Proving the earnings that you actually lost as a result of being off the job is one thing (and is complicated enough) but proving your lost earning capacity is that much more challenging. If your injuries are serious enough to interfere with your ability to do your job, they can also directly affect your ability to earn, including your ability to continue developing and growing your career. When it comes to calculating the losses associated with your earning potential, a wide range of factors are examined, but some of those that are most important include:
- The kind of job you have
- The level of skill required to perform your job
- The going market rate, value, or wage for the position you fill
- Your past earnings
- The years you have left to work (or that you would have left if your injuries hadn’t interfered with your ability to do your job)
- Your life expectancy
A careful analysis of each of these will go into the equation of calculating your lost earning potential, and ensuring that it clearly represents your losses in this important arena is critical.
Your Pain and Suffering
While your lost income is separate from the physical and emotional pain and suffering you’ve endured as a result of the other party’s negligence, the two kinds of loss can blur together. If your ability to continue pursuing the career that you’ve poured your blood, sweat, and tears into for many years is dashed, sidelined, or otherwise compromised, it can have serious emotional consequences that should not be ignored. Our careers tend to bolster our sense of self – and our unique place in the world – and if your career path takes a serious hit, so too can your psyche.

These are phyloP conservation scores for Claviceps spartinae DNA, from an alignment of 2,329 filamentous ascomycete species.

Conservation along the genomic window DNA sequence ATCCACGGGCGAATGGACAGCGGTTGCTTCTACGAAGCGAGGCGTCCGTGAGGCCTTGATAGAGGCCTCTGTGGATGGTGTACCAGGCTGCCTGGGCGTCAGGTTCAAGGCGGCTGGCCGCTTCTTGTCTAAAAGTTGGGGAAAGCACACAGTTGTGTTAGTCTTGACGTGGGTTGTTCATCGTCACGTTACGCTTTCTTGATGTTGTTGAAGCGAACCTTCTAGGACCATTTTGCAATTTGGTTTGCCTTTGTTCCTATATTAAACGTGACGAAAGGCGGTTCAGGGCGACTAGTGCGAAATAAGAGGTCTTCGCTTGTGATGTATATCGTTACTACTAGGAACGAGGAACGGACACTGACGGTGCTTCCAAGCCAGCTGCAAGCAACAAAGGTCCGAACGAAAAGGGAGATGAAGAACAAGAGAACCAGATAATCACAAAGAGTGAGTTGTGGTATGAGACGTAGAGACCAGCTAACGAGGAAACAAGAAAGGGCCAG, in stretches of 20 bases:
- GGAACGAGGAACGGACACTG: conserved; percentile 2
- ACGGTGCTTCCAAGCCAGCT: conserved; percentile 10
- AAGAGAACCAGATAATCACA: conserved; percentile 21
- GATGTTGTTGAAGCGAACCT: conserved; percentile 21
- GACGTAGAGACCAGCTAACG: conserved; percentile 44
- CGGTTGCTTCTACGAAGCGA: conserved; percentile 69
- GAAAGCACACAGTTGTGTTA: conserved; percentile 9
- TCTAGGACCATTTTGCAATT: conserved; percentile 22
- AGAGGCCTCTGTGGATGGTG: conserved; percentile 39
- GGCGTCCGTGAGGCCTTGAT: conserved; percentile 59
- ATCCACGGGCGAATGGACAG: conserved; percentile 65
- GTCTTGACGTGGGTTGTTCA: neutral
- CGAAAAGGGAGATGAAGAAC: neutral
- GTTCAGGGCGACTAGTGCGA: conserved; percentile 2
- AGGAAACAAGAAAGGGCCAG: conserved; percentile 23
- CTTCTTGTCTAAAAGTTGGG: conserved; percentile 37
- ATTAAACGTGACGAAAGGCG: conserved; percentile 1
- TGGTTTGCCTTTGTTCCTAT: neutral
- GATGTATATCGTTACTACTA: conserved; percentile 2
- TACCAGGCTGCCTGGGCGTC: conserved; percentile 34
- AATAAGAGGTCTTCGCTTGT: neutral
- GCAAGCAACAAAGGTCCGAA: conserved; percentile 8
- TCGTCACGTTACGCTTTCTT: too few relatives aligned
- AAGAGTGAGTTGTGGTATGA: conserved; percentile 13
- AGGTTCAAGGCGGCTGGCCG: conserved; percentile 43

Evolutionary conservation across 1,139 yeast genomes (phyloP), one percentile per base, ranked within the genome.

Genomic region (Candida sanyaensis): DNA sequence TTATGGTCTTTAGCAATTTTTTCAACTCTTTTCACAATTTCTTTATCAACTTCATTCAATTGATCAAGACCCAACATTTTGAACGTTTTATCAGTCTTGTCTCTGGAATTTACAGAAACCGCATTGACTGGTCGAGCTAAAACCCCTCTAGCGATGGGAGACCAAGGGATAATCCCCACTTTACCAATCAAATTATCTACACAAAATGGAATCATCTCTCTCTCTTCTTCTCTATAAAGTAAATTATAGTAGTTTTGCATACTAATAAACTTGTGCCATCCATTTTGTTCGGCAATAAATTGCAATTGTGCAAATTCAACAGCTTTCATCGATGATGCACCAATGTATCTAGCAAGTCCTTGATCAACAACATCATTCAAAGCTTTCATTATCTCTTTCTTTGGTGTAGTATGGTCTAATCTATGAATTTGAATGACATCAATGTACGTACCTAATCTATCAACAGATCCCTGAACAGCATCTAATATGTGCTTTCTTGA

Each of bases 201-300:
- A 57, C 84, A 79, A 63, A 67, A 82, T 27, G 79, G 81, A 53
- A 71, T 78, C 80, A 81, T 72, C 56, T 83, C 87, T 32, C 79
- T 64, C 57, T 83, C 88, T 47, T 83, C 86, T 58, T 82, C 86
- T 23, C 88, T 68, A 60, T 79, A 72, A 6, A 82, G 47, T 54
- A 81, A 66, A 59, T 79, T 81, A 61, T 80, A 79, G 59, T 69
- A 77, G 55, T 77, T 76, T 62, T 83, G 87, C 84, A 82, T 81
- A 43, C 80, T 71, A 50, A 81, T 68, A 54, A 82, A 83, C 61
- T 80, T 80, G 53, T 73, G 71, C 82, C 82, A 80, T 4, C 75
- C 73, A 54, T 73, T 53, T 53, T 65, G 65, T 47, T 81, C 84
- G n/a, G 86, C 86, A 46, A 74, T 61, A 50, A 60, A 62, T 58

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An Experienced Austin Personal Injury Attorney Can Help You Prove Lost Income
If someone else’s negligence has caused you to experience lost earnings and you need to prove lost income, the savvy Austin personal injury attorneys at The Patel Firm recognize the gravity of your situation and are well prepared to help. The outcome of your claim is important, so please don’t wait to contact or call us at 361-400-2036 to learn more about how we can help you today.